Was Larry Summers right about women and science, after all? As the mother of two girls, I hope not. In fact, Summers himself said in his infamous comments about intrinsic differences between the genders, "I would like nothing better than to be proved wrong." But Summers may have been on to something, recent research suggests. Math and science test data, he noted, show gender differences at each end of the performance spectrum. In other words, men are overrepresented at the very top and bottom.....
A group of researchers (all women, as it happened) looked at annual math assessments required by the No Child Left Behind law from 10 representative states that supplied details about gender and ethnicity, a total of 7 million students. Their study, published in the July 25 issue of Science, found no differences between girls and boys in average performance -- not even, as earlier studies had found, once they entered high school. The gap between girls and boys on math SATs, they said, could be explained by the fact that more girls than boys go to college and therefore take these tests.
But, echoing Summers's point, there was small yet significant variance between the genders -- the degree to which the scores of girls or boys differed from the average. At the very highest level, the 99.9th percentile, the difference meant 2.15 males for every female. This difference was large enough that, in an occupation requiring math skills at that level, the job ranks could be expected to be filled 68 percent by men, 32 percent by women -- enough to explain, as Summers suggested, part of the gender gap.
Studies comparing girls and boys in different countries add to the puzzle, both underscoring gender differences and suggesting that the influence of cultural factors may be greater than Summers thought.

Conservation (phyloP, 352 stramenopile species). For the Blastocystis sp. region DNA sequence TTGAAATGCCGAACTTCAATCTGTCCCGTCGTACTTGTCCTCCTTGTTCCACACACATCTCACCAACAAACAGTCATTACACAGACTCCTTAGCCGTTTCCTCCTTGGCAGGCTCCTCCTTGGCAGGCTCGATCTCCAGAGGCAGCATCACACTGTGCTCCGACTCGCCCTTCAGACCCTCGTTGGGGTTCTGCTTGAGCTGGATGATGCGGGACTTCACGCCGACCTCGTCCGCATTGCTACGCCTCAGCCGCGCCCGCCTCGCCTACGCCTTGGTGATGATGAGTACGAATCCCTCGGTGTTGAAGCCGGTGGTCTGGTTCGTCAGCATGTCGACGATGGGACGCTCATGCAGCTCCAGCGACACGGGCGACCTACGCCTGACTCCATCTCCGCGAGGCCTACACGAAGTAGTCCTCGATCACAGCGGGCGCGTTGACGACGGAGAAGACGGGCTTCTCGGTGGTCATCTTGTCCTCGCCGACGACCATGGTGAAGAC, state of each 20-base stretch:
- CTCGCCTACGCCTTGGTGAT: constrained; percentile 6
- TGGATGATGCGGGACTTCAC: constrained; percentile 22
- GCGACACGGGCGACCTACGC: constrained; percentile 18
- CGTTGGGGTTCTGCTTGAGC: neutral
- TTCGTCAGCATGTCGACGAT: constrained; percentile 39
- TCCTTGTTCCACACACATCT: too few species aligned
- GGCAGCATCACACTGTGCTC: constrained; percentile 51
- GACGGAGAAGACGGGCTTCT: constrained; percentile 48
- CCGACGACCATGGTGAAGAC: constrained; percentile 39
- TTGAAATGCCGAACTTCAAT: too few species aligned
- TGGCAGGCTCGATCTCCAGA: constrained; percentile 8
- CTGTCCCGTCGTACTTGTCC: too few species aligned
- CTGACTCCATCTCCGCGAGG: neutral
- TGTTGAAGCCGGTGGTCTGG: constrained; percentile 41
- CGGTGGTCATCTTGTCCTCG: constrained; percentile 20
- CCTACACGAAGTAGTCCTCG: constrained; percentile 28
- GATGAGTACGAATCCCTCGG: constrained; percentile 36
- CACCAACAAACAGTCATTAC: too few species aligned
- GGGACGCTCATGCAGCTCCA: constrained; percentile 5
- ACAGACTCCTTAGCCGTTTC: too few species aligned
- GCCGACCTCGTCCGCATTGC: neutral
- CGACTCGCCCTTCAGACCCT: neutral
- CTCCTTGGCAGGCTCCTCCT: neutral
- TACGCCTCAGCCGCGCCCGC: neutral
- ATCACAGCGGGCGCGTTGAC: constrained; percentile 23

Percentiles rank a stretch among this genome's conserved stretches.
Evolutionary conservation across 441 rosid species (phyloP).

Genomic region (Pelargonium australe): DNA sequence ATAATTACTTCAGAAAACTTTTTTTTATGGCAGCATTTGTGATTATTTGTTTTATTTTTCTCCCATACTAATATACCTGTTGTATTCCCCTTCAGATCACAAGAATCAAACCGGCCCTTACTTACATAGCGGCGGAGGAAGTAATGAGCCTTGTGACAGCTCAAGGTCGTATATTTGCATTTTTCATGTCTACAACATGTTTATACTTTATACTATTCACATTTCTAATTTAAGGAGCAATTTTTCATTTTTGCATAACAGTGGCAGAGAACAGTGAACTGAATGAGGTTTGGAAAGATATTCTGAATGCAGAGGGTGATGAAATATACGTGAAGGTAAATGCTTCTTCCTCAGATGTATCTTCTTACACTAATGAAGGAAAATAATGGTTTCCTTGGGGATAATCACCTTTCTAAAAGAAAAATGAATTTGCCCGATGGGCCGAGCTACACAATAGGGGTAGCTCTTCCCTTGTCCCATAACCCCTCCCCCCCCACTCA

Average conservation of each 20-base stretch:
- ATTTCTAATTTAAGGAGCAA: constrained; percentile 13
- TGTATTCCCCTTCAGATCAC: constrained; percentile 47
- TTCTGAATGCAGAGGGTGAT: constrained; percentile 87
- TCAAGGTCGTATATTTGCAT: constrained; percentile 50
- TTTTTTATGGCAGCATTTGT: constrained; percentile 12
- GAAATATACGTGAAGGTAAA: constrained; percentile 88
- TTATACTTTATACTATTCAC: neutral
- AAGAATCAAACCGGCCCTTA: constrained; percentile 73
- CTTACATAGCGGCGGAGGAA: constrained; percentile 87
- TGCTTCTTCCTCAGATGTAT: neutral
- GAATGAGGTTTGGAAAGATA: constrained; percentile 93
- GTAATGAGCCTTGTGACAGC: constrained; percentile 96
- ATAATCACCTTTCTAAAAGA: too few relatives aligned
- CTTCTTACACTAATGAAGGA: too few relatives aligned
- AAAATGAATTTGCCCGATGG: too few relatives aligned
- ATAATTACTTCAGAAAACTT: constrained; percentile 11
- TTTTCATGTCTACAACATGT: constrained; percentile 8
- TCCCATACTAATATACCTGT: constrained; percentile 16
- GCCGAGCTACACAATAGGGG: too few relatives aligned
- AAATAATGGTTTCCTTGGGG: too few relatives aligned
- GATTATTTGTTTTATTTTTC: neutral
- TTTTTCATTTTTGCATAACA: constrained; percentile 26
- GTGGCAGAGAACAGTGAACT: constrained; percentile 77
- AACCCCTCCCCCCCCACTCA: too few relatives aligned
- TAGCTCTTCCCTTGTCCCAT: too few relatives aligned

In performance on a standardized math, science and reading test given to 15- and 16-year-olds in 40 countries, girls in every country performed far better than boys in reading. Conversely, boys in all but three countries did better, but by not nearly as much, in math. In all but three countries -- Britain, Thailand and Iceland -- more boys than girls scored in the 99th percentile in math.
Yet this study, published in the May 30 issue of Science, also showed a correlation between girls' performance on math tests and countries where there is more "gender equality," as measured by things such as the share of female elected officials or women's participation in the workforce.
Summers was boneheaded to say what he said, in the way that he said it and considering the job that he held. But he probably had a legitimate point -- and the continuing uproar says more about the triumph of political correctness than about Summers's supposed sexism.
Posted by John Ray. For a daily critique of Leftist activities, see DISSECTING LEFTISM. For a daily survey of Australian politics, see AUSTRALIAN POLITICS Also, don't forget your daily roundup of pro-environment but anti-Greenie news and commentary at GREENIE WATCH . Email me (John Ray) here